Although the application of the Lamb-Weston principle requires the cancellation of repugnant clauses, we see nothing that should prevent an additional portion of the policy, which is not invalidated, from limiting the amount of coverage. Proration of the entire loss within the combined policy limits is required by the Lamb-Weston formula only when no applicable and non-conflicting provision remains which further limits coverage. In the absence of conflict with the provisions of another applicable policy, the parties can make any contract they desire. In Smith, an invalidated provision contained such a limitation. In the present case, after the invalidation of the escape clause, a valid, separate, and remaining "other insurance" provision limited the damages to the higher of the two policy limits or, because the limits were the same, to one policy limit.

The next question is whether defendant can take advantage of Oregon's payment to plaintiff of what appears to be $5,000 more than Oregon's proportionate share of the total liability. We believe that if Oregon paid plaintiff more than its share of the total insurance liability, then that is a matter between plaintiff and Oregon, *1007 and it ought not to have any effect in the present case.

This was the conclusion of the court in Fitzsimmons v. City Fire Insurance Company of New Haven, 18 Wis. 234, 86 Am. Dec. 761 (1864), an action on a fire insurance policy containing a pro rata clause. The defendant insurer answered that the entire loss had been paid by other companies which had also insured the property. The court held that a demurrer to the answer had been properly sustained, saying:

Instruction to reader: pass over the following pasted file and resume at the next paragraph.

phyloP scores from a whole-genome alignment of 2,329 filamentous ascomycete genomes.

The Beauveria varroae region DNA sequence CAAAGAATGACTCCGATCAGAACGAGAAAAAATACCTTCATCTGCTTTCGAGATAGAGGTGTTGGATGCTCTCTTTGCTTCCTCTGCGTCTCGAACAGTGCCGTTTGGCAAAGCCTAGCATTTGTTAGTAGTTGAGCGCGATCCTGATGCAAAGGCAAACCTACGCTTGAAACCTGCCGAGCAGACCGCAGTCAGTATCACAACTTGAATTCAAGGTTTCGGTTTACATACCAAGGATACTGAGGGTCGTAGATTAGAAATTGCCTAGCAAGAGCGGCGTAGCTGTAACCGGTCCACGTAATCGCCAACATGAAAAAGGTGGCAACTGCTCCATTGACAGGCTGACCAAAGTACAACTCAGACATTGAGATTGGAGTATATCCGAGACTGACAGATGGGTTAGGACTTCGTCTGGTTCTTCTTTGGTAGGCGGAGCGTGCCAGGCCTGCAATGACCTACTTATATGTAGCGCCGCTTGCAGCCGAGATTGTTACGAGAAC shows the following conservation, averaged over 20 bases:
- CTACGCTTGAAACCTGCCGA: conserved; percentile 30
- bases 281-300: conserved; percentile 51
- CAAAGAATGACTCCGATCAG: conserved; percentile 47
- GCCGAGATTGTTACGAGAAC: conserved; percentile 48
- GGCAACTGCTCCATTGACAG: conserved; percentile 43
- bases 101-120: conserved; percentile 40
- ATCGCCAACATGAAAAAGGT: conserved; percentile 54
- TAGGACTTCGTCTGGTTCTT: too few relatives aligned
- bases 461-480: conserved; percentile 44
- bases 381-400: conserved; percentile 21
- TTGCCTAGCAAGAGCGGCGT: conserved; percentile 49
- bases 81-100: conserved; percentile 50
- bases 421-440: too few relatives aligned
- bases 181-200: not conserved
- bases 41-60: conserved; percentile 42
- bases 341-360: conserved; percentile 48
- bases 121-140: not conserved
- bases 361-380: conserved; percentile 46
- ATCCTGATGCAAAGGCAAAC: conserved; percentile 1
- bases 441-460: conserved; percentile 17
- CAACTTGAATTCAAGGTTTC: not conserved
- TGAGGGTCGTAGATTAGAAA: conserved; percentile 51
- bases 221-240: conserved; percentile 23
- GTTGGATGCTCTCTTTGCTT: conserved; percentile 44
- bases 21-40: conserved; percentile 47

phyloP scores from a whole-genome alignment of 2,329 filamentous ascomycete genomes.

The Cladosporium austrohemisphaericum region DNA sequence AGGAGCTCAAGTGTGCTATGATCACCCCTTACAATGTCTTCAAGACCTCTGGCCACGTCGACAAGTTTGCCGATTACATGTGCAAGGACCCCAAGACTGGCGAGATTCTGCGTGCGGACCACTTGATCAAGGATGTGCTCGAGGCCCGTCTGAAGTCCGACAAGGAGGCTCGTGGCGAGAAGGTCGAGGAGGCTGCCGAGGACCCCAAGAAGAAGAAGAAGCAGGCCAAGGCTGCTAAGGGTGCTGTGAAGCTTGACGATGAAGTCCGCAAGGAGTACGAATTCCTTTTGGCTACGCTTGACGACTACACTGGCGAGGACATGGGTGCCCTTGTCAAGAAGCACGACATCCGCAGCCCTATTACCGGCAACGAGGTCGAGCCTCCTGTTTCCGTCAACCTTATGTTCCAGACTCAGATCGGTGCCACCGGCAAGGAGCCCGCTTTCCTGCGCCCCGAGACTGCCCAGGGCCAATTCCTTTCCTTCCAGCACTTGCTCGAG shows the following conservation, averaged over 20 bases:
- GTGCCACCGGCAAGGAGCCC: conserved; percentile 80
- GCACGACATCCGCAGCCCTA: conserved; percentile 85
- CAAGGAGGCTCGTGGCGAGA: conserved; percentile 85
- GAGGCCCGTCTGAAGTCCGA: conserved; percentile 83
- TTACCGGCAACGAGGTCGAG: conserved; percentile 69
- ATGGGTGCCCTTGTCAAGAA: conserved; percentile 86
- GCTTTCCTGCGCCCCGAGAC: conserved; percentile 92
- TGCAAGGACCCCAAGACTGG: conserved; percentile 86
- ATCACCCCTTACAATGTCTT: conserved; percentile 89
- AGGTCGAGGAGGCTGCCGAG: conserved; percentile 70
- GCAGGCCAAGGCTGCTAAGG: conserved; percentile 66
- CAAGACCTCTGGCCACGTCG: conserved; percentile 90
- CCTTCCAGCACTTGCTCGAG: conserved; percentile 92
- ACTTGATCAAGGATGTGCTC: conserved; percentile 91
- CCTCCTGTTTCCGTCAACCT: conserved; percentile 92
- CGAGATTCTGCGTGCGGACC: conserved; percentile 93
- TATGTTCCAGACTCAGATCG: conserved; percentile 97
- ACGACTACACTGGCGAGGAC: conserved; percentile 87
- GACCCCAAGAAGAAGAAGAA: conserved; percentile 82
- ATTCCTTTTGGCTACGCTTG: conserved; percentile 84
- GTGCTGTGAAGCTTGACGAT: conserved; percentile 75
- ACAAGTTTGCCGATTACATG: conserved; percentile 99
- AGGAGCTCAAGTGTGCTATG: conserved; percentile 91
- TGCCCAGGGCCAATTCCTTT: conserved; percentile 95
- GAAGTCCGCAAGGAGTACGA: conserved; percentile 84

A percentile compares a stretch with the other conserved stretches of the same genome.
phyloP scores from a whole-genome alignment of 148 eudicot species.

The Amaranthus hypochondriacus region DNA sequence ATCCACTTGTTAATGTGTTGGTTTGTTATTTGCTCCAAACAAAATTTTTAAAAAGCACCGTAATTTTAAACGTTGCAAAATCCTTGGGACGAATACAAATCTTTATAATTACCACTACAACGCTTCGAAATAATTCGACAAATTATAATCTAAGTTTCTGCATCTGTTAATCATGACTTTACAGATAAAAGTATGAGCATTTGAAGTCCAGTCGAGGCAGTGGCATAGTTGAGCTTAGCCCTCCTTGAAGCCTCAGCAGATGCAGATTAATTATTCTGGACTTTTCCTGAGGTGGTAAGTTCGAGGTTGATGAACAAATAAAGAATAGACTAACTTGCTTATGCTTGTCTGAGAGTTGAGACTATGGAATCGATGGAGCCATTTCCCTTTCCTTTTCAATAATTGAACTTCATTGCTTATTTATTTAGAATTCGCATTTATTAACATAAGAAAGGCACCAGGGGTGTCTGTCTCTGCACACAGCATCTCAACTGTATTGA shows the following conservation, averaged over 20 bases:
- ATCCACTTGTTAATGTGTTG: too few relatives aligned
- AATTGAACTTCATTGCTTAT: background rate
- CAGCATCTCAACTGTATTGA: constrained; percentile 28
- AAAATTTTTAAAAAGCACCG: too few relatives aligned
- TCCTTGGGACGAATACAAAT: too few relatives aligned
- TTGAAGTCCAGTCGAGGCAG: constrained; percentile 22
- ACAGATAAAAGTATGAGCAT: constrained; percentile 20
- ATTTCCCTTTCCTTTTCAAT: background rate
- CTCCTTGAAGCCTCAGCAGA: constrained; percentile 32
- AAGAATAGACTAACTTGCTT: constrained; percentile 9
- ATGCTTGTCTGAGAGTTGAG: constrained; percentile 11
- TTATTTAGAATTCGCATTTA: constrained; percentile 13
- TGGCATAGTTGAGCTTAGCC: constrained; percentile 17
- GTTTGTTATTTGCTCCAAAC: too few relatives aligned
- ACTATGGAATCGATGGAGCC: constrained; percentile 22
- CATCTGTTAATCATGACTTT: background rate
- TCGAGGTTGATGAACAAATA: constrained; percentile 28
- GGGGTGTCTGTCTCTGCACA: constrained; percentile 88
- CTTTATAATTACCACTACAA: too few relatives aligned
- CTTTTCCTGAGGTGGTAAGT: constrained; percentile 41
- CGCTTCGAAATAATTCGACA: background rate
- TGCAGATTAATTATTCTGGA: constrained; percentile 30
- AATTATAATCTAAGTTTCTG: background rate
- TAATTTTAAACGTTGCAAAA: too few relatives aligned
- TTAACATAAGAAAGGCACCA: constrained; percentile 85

"* * * Now if all the policies contained a similar clause, then it is very clear that the principle of contribution would not apply to the companies, if either should pay more than its proper proportion of the loss. Nor could one company, under such circumstances, derive any benefit from an excess of payment made by another company. For it is very evident that if one company should pay more than its ratable portion of the loss, it would be a matter solely between itself and the assured, and it could not call upon the other companies to contribute * * *." 18 Wis. at 239.